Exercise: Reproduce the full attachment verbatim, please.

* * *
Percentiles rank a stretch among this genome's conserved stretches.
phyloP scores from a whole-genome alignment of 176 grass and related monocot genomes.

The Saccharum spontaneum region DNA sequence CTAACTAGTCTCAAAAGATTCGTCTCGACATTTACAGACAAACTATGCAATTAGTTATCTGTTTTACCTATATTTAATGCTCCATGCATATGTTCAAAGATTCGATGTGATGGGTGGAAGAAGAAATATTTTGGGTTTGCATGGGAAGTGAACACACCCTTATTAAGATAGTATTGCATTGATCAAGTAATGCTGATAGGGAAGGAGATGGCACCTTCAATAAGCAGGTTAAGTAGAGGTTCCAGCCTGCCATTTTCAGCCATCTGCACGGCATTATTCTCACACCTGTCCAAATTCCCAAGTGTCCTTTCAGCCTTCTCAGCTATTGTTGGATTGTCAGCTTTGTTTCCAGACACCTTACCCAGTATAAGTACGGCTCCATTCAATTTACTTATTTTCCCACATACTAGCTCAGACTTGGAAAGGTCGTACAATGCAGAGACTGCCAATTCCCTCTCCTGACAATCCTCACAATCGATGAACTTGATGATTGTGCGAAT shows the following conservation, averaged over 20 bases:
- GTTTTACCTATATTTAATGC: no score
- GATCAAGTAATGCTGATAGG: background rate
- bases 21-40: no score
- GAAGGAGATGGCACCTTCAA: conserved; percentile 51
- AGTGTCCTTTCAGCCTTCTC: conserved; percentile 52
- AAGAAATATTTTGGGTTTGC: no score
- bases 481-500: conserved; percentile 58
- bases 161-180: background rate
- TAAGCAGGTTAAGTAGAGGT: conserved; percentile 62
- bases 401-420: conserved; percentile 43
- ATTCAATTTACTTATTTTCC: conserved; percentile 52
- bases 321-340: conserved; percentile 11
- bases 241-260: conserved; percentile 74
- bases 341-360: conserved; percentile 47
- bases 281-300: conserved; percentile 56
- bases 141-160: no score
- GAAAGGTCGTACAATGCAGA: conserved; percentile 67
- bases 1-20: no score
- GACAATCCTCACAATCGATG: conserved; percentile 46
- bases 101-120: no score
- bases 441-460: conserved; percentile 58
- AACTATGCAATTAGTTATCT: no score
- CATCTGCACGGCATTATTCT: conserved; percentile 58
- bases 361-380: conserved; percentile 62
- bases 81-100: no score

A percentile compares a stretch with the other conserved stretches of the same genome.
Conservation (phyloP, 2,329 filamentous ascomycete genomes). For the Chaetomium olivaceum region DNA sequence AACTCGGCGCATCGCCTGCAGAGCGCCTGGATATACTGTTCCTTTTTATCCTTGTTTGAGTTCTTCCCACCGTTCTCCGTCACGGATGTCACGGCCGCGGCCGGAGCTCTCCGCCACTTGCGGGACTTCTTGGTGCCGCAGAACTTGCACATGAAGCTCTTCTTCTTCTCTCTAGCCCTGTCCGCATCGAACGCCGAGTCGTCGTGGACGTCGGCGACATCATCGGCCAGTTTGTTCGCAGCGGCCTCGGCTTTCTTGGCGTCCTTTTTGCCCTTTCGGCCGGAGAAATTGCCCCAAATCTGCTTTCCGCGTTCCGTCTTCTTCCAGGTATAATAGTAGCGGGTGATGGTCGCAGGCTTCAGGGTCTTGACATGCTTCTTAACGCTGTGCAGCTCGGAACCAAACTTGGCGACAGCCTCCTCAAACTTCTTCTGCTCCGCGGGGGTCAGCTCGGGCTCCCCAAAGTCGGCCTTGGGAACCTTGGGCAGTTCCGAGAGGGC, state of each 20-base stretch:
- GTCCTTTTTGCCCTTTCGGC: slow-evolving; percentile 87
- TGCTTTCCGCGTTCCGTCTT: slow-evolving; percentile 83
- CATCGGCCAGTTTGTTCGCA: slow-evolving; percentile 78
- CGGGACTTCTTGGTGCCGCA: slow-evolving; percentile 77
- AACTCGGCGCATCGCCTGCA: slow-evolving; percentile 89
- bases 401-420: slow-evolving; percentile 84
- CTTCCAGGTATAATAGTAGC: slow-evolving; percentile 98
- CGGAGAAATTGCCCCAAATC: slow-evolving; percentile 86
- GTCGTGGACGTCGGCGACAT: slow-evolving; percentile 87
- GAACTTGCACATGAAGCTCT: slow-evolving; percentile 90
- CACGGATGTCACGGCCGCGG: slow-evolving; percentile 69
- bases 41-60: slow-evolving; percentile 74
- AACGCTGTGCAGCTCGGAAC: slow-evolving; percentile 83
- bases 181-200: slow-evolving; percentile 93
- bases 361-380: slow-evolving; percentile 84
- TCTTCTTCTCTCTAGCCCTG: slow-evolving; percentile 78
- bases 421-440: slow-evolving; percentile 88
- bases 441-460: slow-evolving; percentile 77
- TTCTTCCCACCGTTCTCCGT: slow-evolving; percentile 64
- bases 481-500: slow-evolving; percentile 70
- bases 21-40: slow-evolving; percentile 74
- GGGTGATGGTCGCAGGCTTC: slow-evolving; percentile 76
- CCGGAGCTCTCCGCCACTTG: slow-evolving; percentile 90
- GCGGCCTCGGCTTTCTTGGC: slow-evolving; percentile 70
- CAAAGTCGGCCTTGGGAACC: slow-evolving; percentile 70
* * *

Percentiles rank a stretch among this genome's conserved stretches.
phyloP scores from a whole-genome alignment of 176 grass and related monocot genomes.

The Saccharum spontaneum region DNA sequence CTAACTAGTCTCAAAAGATTCGTCTCGACATTTACAGACAAACTATGCAATTAGTTATCTGTTTTACCTATATTTAATGCTCCATGCATATGTTCAAAGATTCGATGTGATGGGTGGAAGAAGAAATATTTTGGGTTTGCATGGGAAGTGAACACACCCTTATTAAGATAGTATTGCATTGATCAAGTAATGCTGATAGGGAAGGAGATGGCACCTTCAATAAGCAGGTTAAGTAGAGGTTCCAGCCTGCCATTTTCAGCCATCTGCACGGCATTATTCTCACACCTGTCCAAATTCCCAAGTGTCCTTTCAGCCTTCTCAGCTATTGTTGGATTGTCAGCTTTGTTTCCAGACACCTTACCCAGTATAAGTACGGCTCCATTCAATTTACTTATTTTCCCACATACTAGCTCAGACTTGGAAAGGTCGTACAATGCAGAGACTGCCAATTCCCTCTCCTGACAATCCTCACAATCGATGAACTTGATGATTGTGCGAAT shows the following conservation, averaged over 20 bases:
- GTTTTACCTATATTTAATGC: no score
- GATCAAGTAATGCTGATAGG: background rate
- bases 21-40: no score
- GAAGGAGATGGCACCTTCAA: conserved; percentile 51
- AGTGTCCTTTCAGCCTTCTC: conserved; percentile 52
- AAGAAATATTTTGGGTTTGC: no score
- bases 481-500: conserved; percentile 58
- bases 161-180: background rate
- TAAGCAGGTTAAGTAGAGGT: conserved; percentile 62
- bases 401-420: conserved; percentile 43
- ATTCAATTTACTTATTTTCC: conserved; percentile 52
- bases 321-340: conserved; percentile 11
- bases 241-260: conserved; percentile 74
- bases 341-360: conserved; percentile 47
- bases 281-300: conserved; percentile 56
- bases 141-160: no score
- GAAAGGTCGTACAATGCAGA: conserved; percentile 67
- bases 1-20: no score
- GACAATCCTCACAATCGATG: conserved; percentile 46
- bases 101-120: no score
- bases 441-460: conserved; percentile 58
- AACTATGCAATTAGTTATCT: no score
- CATCTGCACGGCATTATTCT: conserved; percentile 58
- bases 361-380: conserved; percentile 62
- bases 81-100: no score

A percentile compares a stretch with the other conserved stretches of the same genome.
Conservation (phyloP, 2,329 filamentous ascomycete genomes). For the Chaetomium olivaceum region DNA sequence AACTCGGCGCATCGCCTGCAGAGCGCCTGGATATACTGTTCCTTTTTATCCTTGTTTGAGTTCTTCCCACCGTTCTCCGTCACGGATGTCACGGCCGCGGCCGGAGCTCTCCGCCACTTGCGGGACTTCTTGGTGCCGCAGAACTTGCACATGAAGCTCTTCTTCTTCTCTCTAGCCCTGTCCGCATCGAACGCCGAGTCGTCGTGGACGTCGGCGACATCATCGGCCAGTTTGTTCGCAGCGGCCTCGGCTTTCTTGGCGTCCTTTTTGCCCTTTCGGCCGGAGAAATTGCCCCAAATCTGCTTTCCGCGTTCCGTCTTCTTCCAGGTATAATAGTAGCGGGTGATGGTCGCAGGCTTCAGGGTCTTGACATGCTTCTTAACGCTGTGCAGCTCGGAACCAAACTTGGCGACAGCCTCCTCAAACTTCTTCTGCTCCGCGGGGGTCAGCTCGGGCTCCCCAAAGTCGGCCTTGGGAACCTTGGGCAGTTCCGAGAGGGC, state of each 20-base stretch:
- GTCCTTTTTGCCCTTTCGGC: slow-evolving; percentile 87
- TGCTTTCCGCGTTCCGTCTT: slow-evolving; percentile 83
- CATCGGCCAGTTTGTTCGCA: slow-evolving; percentile 78
- CGGGACTTCTTGGTGCCGCA: slow-evolving; percentile 77
- AACTCGGCGCATCGCCTGCA: slow-evolving; percentile 89
- bases 401-420: slow-evolving; percentile 84
- CTTCCAGGTATAATAGTAGC: slow-evolving; percentile 98
- CGGAGAAATTGCCCCAAATC: slow-evolving; percentile 86
- GTCGTGGACGTCGGCGACAT: slow-evolving; percentile 87
- GAACTTGCACATGAAGCTCT: slow-evolving; percentile 90
- CACGGATGTCACGGCCGCGG: slow-evolving; percentile 69
- bases 41-60: slow-evolving; percentile 74
- AACGCTGTGCAGCTCGGAAC: slow-evolving; percentile 83
- bases 181-200: slow-evolving; percentile 93
- bases 361-380: slow-evolving; percentile 84
- TCTTCTTCTCTCTAGCCCTG: slow-evolving; percentile 78
- bases 421-440: slow-evolving; percentile 88
- bases 441-460: slow-evolving; percentile 77
- TTCTTCCCACCGTTCTCCGT: slow-evolving; percentile 64
- bases 481-500: slow-evolving; percentile 70
- bases 21-40: slow-evolving; percentile 74
- GGGTGATGGTCGCAGGCTTC: slow-evolving; percentile 76
- CCGGAGCTCTCCGCCACTTG: slow-evolving; percentile 90
- GCGGCCTCGGCTTTCTTGGC: slow-evolving; percentile 70
- CAAAGTCGGCCTTGGGAACC: slow-evolving; percentile 70